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Inside this issue
FTC Takes Action Against Two Auto Dealer Chains for Repeated Advertising Violations
Wall Street Journal: Finding Racism Where It Isn't
Takata Tightens Screws on Suppliers as Airbag Crisis Mounts, Report Says
Opinion: How Auto Dealers Gained Our Esteem
GM Dealers Take on More Loaners
Ford Deploys Kiosks to Push F-150
Honda Gives Dealers Social Amp for Toy-Character Holiday Ads
Click here for more auto industry news at NADAFrontPage.com. .
Top Stories
FTC Takes Action Against Two Auto Dealer Chains for Repeated Advertising Violations

The Federal Trade Commission (FTC) announced on December 12 that it is taking action against two auto dealer chains for deceptively advertising the cost of buying or leasing a car.  These actions follow consent orders the FTC entered into with the same dealer chains in 2012 to resolve allegations that they engaged in deceptive advertising related to negative equity and failed to satisfy the disclosure requirements that apply to credit and/or lease ads containing “trigger terms.”  Because the dealer chains agreed in those orders “not to misrepresent any material fact regarding the cost and terms of financing or leasing any newly purchased vehicle,” the FTC is now seeking civil penalties in addition to other forms of relief such as the imposition of extensive compliance monitoring, compliance reporting, and recordkeeping requirements.

According to the FTC’s press release, one of the dealer chains has agreed to settle the charges and, as part of the agreement, pay a civil penalty in the amount of $360,000.  The other dealer chain has not entered into a consent agreement, and the Department of Justice has sought remedies in that case by filing a complaint in federal district court.

With regard to the dealer chain that settled the charges, the FTC states: “the dealerships and advertising company violated the 2012 FTC administrative order by frequently focusing on only a few attractive terms in their ads while hiding others in fine print, through distracting visuals, or with rapid-fire audio delivery. For example, some dealership ads promoted low monthly payments or attractive annual percentage rates and finance periods, while concealing other material items, such as low payments were for leases, not sales; major limits existed on who could qualify for discounts; and offers often included significant added costs.”  With regard to the other dealer chain, the FTC states, in part, that it “allegedly misrepresented the costs of financing or leasing a vehicle by concealing important terms of the offer, such as a requirement to make a substantial down payment… [and] failing to make credit disclosures clearly and conspicuously, as required by the TILA.”

These cases represent the fourth set of advertising enforcement actions brought by the FTC against auto dealers since 2012. 
Source: NADA Regulatory Affairs

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Wall Street Journal: Finding Racism Where It Isn't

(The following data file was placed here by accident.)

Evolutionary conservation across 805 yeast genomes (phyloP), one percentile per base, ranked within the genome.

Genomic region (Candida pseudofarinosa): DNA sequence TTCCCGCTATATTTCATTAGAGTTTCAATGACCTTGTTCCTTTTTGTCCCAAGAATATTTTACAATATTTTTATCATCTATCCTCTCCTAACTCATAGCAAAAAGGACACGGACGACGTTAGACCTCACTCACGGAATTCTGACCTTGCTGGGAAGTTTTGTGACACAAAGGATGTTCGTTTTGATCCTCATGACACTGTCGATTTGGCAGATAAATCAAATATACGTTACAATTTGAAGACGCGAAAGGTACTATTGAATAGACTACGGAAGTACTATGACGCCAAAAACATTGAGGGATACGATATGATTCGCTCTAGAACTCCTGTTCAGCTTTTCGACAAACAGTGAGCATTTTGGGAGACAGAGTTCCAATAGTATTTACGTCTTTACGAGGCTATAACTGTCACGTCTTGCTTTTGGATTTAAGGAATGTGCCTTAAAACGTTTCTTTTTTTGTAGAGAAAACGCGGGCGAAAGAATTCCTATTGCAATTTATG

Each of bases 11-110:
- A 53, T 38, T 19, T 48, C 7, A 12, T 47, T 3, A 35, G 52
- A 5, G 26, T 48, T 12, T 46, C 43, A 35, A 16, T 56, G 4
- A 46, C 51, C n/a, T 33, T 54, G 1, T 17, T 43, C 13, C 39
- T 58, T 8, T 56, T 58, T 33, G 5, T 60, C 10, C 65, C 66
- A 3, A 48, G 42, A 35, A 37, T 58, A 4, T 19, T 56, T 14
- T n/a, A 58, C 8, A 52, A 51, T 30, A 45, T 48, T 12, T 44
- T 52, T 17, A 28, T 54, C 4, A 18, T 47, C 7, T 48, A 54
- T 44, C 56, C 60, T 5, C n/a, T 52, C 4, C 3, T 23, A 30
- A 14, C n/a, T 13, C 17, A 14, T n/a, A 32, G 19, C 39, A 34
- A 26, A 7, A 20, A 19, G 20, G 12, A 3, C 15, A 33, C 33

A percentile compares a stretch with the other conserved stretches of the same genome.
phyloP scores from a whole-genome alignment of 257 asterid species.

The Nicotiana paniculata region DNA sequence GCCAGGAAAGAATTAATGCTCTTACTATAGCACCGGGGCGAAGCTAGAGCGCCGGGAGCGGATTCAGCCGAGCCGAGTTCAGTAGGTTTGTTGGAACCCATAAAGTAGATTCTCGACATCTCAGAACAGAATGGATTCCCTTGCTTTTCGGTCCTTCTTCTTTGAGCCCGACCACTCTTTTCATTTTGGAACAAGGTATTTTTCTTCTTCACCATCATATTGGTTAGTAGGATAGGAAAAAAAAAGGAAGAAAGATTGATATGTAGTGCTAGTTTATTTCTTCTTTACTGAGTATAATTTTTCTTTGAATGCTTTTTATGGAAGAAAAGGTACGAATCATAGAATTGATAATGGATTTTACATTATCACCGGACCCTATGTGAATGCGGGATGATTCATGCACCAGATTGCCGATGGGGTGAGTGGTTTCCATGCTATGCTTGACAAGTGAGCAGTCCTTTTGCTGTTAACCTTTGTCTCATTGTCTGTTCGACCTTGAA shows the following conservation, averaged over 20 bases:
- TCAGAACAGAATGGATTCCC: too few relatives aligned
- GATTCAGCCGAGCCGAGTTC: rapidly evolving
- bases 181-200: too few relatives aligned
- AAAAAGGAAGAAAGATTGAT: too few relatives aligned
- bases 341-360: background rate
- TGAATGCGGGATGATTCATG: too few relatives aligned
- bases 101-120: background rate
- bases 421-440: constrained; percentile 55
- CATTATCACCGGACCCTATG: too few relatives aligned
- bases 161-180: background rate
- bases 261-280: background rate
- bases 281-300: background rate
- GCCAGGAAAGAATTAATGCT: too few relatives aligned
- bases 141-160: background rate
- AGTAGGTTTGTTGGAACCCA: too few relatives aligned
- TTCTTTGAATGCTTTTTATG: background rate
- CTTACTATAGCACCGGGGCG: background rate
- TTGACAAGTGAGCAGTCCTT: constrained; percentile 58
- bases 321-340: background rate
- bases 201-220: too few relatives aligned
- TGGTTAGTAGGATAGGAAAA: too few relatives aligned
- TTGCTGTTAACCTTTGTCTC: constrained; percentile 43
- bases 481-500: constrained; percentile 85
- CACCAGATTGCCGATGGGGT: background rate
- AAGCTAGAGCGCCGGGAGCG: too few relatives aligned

By Holman Jenkins

The federal government turns its ‘disparate impact’ hunt on the auto-loan market

When will the government apply its anti-racketeering laws to itself? The 2010 Dodd-Frank Act that created the Consumer Financial Protection Bureau explicitly prohibited the agency from regulating auto dealers, which the agency would like to accuse of racism. Thus the agency has gone after wholesale finance providers instead. These bulk lenders quote dealers an interest rate that dealers, in negotiation with buyers, then “mark up” within fixed parameters. Not that the government alleges actual bias against anyone (except in casual remarks to the press). It alleges only “disparate impact” due to neutral business practices by the wholesale lenders. The government doesn’t even know the race and gender of car buyers (dealers are prohibited from collecting this information). The CFPB itself admits its method overstates African-Americans in the car-buying population by 20%; a private study by Charles River Associates for an auto-finance trade group finds the overstatement closer to 40%. Any peer review panel would surely recognize the CFPB’s strong bureaucratic and political incentives to find the desired discrimination ... Then again, maybe it doesn’t matter since its malpractice is so openly flaunted.
Source: The Wall Street Journal
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Takata Tightens Screws on Suppliers as Airbag Crisis Mounts, Report Says

Takata Corp. has begun enforcing tighter quality controls on a group of parts suppliers as the auto safety equipment maker boosts production to replace millions of air bags recalled for a potentially deadly defect, people familiar with the situation told Reuters. Takata, whose exploding air bags have caused five deaths and a recall of more than 20 million vehicles globally, has come under investigation by U.S. safety regulators and federal prosecutors and intense scrutiny from U.S. lawmakers. Over the last two months, the company has launched a series of "urgent" inspections across its supply network and dispatched managers to parts makers in Japan and Asia to announce the changes, according to those involved, who asked not to be identified.
Source: Reuters
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Opinion: How Auto Dealers Gained Our Esteem
By Jesse Snyder